AB Trusts 

WHAT IS AN EXEMPTION TRUST? An exemption trust is known by many names, including bypass trust, credit shelter trust, or B trust.

 Regardless of the name of the trust, its purpose is to reduce or eliminate federal estate taxes for a married couple's estate. This type of estate plan sets up an irrevocable trust that will hold the assets of the first spouse to die. The amount transferred to the irrevocable trust usually will not be taxed for federal estate tax purposes when the second spouse dies.

WHY SHOULD YOU USE AN EXEMPTION TRUST?  If your estate is greater than $5.34 million, and you are married, an exemption trust could reduce the tax liability of your estate, or eliminate it entirely. 

HOW DOES IT WORK? Let's look at how the estate of a married couple would be taxed if the couple did not have an exemption trust and the exclusion amount is $5.34 million in 2014:

EXAMPLE 1:

Assume that a married couple owns $10 million in community property and the couple has no estate plan. On the death of the first spouse in 2013, that spouse's assets will be transferred to the surviving spouse in accordance with the intestate succession laws. Regardless of the amount that is transferred, there will be no federal estate tax imposed at this point. Federal law allows the "marital deduction" to be used when assets are transferred to the surviving spouse, and that deduction eliminates any tax that might otherwise be due. However, it also eliminates use of the exemption for the first spouse to die because he or she had no estate remaining that can be exempted from the tax.

As a result of the death of the first spouse, the surviving spouse now owns the entire $10 million estate, but there is only one $5.34 million exemption available because the marital deduction was used to transfer the entire estate of the first spouse to the surviving spouse. If the surviving spouse dies during 2013 with an estate of $10 million, a tax of about $1.9 million will be due from his or her estate if portability cannot be used.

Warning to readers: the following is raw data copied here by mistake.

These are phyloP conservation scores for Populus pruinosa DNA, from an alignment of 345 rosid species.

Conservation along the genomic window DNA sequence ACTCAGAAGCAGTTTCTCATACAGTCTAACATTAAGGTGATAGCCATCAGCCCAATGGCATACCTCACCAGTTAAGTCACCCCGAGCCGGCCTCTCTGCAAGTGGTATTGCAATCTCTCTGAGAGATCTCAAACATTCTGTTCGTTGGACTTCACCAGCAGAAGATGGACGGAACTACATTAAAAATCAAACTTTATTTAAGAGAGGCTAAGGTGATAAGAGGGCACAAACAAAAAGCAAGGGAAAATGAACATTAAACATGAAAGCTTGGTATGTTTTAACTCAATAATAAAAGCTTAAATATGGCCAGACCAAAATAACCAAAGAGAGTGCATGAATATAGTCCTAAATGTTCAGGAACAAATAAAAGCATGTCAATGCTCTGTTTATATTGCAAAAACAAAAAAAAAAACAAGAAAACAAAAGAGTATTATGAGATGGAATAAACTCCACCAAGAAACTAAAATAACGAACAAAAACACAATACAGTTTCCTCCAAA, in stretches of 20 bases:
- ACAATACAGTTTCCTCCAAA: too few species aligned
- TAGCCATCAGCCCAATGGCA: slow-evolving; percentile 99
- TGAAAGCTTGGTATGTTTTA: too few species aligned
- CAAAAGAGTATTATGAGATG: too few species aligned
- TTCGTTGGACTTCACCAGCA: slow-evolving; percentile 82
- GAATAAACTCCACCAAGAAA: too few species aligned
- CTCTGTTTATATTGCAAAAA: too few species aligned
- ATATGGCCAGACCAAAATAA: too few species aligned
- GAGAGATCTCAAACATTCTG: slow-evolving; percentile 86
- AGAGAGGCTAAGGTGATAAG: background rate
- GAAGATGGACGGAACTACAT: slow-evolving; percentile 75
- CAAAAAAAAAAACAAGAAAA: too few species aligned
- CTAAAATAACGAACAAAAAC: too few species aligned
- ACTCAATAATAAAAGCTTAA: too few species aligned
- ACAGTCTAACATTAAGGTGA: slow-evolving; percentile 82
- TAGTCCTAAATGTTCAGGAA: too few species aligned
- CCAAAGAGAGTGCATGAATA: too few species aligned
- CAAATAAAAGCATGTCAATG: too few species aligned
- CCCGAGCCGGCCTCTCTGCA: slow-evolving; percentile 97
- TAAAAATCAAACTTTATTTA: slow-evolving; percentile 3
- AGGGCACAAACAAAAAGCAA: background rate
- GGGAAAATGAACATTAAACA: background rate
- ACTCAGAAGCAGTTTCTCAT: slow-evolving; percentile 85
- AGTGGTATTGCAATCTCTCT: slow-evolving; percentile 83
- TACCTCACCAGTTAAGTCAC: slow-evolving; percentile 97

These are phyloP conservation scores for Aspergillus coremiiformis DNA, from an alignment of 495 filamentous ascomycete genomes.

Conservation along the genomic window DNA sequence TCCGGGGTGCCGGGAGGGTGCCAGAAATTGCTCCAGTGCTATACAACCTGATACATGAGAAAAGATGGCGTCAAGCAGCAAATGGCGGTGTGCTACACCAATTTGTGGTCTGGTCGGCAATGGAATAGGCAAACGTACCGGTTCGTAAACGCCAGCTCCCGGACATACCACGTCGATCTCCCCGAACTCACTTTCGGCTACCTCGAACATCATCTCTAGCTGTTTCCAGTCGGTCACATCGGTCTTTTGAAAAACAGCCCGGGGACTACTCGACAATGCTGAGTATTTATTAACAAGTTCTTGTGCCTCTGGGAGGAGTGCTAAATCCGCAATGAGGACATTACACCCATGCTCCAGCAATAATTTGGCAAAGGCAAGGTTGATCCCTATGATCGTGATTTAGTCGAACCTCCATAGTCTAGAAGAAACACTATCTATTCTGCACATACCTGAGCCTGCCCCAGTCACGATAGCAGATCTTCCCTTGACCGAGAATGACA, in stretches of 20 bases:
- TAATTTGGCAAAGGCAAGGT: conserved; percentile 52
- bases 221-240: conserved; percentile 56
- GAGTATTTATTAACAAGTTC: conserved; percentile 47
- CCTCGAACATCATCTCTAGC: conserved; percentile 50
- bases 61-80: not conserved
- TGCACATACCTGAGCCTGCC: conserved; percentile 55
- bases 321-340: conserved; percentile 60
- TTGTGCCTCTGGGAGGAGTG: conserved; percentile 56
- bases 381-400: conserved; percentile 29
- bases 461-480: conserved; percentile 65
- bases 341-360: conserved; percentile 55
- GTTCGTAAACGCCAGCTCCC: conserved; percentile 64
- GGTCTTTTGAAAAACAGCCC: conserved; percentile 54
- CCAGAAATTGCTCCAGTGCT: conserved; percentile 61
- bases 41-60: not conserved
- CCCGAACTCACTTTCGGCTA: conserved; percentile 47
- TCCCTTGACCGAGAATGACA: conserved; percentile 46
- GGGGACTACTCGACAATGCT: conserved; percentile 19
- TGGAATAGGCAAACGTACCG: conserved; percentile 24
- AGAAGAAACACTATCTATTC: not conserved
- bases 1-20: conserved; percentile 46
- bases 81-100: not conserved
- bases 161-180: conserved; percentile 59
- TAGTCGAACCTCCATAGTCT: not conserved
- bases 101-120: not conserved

EXAMPLE 2:
Assume that a married couple with a net worth of $10 million has set up a living trust that includes an exemption trust. While both of them are alive, the assets will be held in the revocable living trust. On the death of either one of them, the trust will be split into two trusts: The survivor's trust, and the exemption trust.

In this example, the deceased spouse's share of the estate, $5 million, will be transferred to the exemption trust. The "marital deduction" will not be used because there are no assets that are transferred to the surviving spouse. (The exemption trust and the surviving spouse are two separate taxpayers for this purpose, even though the surviving spouse will receive the income from the exemption trust and may spend the principal of the trust in certain limited circumstances.) As a result, the exemption amount for the first spouse to die is not lost because his or her assets were transferred to a taxpayer other than the surviving spouse. Although this may seem like a minor difference in the estate plan, establishing the irrevocable trust will save the couple's estate approximately $1.9 million. If the surviving spouse dies with an estate that is not valued at more than the exemption amount that is allowed in the year of death, the surviving spouse's estate will pay no federal estate tax.
 

OTHER OPTIONS TO AVOID THE ESTATE TAX:  A disclaimer trust can also be used instead of an exemption trust.  The surviving spouse can decide whether to exercise his or her disclaimer rights, which will reduce the amount of the estate subject to the estate tax.  For more information about avoiding the federal estate tax, see the portability page.